Undergraduate students adjust to new shifts in jobs, unemployment
BY LAURA SCUDDER, NEWS EDITOR
With recent changes across the Mason community and nationally, students who hold jobs are adjusting to their new lives amidst COVID-19.
According to the official website of the Commonwealth of Virginia, non-essential businesses had to close their doors by 11:59 p.m. on March 24. The Labor Department announced on Thursday that 3.3 million Americans applied for unemployment benefits the week of March 16.
Restaurants remain open for takeout and delivery services, but are otherwise closed to customers. Specific retail businesses — such as grocery and home improvement stores — are also open.
For students at Mason, these new shifts have affected their jobs in a myriad of ways. Some have lost work, while others continue — both from home and at their place of business.
“After more and more coverage about COVID-19, business slowed at the restaurant that I was working [at] as a busser/server,” sophomore Shyloh-Symone Bailey said in an email to Fourth Estate. “I received a text while at work that hours are being cut and we would no longer be able to come to work until business picked back up.”
The day after, Bailey received a text from the supervisor at her internship at Specialty Graphics Imaging Association, a printing association based in Fairfax.
“Not to my surprise, she told me that the entire office was going to telework but those higher up decided to cut my paid internship short because they said they cannot supervise me from home,” she said.
“I am a pretty resilient person but a lot crumbled under me at once so I just need some time to strategize then make my next move,” she said. “I’m very grateful for the friends and family I do have.”
Students who have not lost their jobs as a result of COVID-19 have seen their work change in other ways.
“I work at [a hospital] as a security guard, so I haven’t lost my job or anything,” senior Lima Shekib said in a message. Shekib requested that the name of the hospital not be disclosed in order to protect her job. The hospital is currently on lockdown, meaning that she has worked more hours than usual due to the increased need for officers.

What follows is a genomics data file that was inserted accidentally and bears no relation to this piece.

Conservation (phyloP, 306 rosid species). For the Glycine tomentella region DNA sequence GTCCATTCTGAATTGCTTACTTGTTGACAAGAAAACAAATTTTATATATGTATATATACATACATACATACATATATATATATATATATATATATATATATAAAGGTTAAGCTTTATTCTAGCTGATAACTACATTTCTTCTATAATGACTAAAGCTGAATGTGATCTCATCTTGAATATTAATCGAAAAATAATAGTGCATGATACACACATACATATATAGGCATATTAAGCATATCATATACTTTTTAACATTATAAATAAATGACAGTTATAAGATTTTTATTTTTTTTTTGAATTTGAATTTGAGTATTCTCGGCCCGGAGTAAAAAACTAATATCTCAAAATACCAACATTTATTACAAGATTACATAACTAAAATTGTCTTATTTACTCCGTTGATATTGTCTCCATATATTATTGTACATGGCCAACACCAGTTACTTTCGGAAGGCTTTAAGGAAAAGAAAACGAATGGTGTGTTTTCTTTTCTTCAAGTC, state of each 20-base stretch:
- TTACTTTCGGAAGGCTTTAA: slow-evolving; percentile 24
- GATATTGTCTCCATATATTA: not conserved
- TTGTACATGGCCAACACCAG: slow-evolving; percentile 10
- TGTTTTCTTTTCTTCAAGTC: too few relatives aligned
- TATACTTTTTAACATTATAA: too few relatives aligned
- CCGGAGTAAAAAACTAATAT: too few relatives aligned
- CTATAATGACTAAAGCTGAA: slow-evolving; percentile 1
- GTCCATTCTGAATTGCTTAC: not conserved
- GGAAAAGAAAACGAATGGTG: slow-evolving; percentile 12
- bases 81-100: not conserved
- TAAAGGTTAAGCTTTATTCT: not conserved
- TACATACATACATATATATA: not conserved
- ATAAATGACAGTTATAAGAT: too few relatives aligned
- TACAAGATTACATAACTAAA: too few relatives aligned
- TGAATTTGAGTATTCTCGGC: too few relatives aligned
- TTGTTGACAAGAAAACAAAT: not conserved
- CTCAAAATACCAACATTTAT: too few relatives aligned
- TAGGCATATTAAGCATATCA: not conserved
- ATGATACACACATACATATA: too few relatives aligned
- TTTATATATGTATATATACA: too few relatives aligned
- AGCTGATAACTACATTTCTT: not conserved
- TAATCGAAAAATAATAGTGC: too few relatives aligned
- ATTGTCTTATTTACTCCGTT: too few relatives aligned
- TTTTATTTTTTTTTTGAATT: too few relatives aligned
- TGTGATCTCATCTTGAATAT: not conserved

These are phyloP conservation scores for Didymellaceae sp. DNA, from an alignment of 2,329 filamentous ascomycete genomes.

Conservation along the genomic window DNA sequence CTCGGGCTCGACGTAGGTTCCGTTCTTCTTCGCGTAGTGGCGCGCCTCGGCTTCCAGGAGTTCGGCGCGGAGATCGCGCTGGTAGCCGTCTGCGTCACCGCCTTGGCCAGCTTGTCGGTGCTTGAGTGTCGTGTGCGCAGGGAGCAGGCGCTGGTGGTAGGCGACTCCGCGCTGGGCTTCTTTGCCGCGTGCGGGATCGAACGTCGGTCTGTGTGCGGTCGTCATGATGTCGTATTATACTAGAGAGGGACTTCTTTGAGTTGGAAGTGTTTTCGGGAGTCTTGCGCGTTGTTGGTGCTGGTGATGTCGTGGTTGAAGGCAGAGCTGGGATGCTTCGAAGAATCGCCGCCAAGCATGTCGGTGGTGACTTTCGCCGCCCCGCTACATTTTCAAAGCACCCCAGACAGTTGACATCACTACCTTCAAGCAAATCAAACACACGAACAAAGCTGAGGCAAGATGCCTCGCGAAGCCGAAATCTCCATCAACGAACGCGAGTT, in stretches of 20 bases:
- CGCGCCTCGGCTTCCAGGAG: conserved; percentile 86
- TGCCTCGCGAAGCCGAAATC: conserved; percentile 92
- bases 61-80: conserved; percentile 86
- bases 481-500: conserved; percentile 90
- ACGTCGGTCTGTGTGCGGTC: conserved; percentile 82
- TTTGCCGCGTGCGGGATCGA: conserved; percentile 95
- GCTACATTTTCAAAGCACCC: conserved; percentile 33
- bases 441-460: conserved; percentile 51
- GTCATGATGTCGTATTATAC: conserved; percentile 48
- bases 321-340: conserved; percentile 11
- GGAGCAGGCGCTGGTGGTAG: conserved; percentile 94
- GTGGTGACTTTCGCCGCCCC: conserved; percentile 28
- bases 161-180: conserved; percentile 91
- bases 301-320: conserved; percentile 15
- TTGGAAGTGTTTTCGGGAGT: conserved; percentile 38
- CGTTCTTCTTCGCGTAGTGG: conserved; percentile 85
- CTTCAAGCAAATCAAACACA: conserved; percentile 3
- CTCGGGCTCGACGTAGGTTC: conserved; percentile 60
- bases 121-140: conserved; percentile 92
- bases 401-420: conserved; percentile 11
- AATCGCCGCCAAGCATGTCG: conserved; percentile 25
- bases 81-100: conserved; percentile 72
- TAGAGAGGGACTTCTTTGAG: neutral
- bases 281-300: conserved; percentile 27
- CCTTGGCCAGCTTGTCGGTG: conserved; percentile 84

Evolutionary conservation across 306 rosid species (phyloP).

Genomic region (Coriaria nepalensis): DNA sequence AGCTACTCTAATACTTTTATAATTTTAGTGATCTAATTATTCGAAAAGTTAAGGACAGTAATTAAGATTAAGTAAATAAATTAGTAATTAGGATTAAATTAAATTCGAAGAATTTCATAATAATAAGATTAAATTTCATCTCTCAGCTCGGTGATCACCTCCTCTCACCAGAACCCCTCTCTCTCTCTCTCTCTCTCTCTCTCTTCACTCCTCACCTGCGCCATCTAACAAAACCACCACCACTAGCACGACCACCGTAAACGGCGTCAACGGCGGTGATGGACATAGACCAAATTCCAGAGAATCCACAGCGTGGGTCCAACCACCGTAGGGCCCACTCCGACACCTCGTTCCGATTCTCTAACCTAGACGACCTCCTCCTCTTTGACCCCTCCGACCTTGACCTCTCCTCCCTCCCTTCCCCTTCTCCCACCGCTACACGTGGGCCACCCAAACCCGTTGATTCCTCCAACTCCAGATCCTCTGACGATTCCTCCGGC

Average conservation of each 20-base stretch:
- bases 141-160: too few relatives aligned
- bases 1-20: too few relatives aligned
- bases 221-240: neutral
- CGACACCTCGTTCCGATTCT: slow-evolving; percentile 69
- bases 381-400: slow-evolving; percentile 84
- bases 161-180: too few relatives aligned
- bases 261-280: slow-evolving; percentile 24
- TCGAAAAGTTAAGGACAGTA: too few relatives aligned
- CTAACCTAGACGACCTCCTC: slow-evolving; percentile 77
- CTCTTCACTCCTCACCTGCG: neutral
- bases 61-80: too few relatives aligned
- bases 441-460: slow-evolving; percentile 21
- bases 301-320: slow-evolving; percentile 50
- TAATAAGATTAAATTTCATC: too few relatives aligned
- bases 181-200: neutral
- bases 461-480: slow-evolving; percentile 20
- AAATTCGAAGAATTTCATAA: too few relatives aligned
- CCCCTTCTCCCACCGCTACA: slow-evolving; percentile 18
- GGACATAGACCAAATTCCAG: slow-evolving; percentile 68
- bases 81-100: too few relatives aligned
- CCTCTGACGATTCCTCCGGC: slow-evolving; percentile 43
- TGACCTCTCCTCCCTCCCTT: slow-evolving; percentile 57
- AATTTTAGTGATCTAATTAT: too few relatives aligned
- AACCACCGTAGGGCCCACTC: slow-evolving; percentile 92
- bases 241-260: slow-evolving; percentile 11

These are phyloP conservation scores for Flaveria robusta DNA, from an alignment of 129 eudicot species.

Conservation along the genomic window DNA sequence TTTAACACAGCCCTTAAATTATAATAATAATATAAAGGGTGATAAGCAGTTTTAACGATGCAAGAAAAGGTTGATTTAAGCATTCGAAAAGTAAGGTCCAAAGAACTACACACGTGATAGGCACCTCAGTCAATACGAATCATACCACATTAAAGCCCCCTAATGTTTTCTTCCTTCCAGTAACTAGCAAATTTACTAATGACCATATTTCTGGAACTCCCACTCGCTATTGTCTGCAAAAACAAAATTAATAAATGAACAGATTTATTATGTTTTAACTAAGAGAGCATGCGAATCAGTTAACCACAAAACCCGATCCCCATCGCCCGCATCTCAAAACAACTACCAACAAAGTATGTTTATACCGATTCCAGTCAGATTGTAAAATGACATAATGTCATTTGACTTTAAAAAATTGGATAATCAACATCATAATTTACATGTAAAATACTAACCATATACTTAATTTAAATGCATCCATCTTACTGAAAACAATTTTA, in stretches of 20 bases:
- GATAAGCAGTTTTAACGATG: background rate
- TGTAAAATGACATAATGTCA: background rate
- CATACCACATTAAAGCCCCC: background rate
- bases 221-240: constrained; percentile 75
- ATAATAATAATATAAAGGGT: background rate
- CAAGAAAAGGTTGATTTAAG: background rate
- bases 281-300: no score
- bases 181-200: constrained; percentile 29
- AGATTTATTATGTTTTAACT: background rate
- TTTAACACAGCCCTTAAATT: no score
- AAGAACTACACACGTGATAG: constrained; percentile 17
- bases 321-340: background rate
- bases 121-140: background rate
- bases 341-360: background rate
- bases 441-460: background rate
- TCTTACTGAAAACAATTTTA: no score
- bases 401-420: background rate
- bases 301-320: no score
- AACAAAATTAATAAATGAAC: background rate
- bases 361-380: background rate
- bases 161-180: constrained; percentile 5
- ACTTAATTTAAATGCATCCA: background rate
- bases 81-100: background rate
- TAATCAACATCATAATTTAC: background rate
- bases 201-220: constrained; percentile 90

“The first few cases of COVID-19 [in Virginia] came to this hospital [because] it’s the biggest in the area … So [it] pretty much went into lockdown to stop the risk of spreading the virus around,” Shekib explained. “With visitors coming in and out, the hospital would be pretty crowded and that would defeat the whole notion of social distancing. It’s a lot easier to manage the whole situation if you know who’s coming in and out of the place.”
Freshman Luke Black — who works within the Office of Admissions as an intern for the Washington Scholars Program — has a federal work-study. Instead of working in the office, he is now working from home, which has been a challenge with his limited internet connection.
“There have been a lot of challenges, since I don’t have internet at home and have to work off my hotspot which doesn’t work half of the time,” Black wrote in a message. “There haven’t been many advantages other than [to] be able to sleep in a bit more and change my hours to more manageable times since I don’t have to get ready and walk to and from the office anymore.”
Black also works at the on-campus Manhattan Pizza, which he will not be able to return to until fall since he is now back home for the rest of the semester.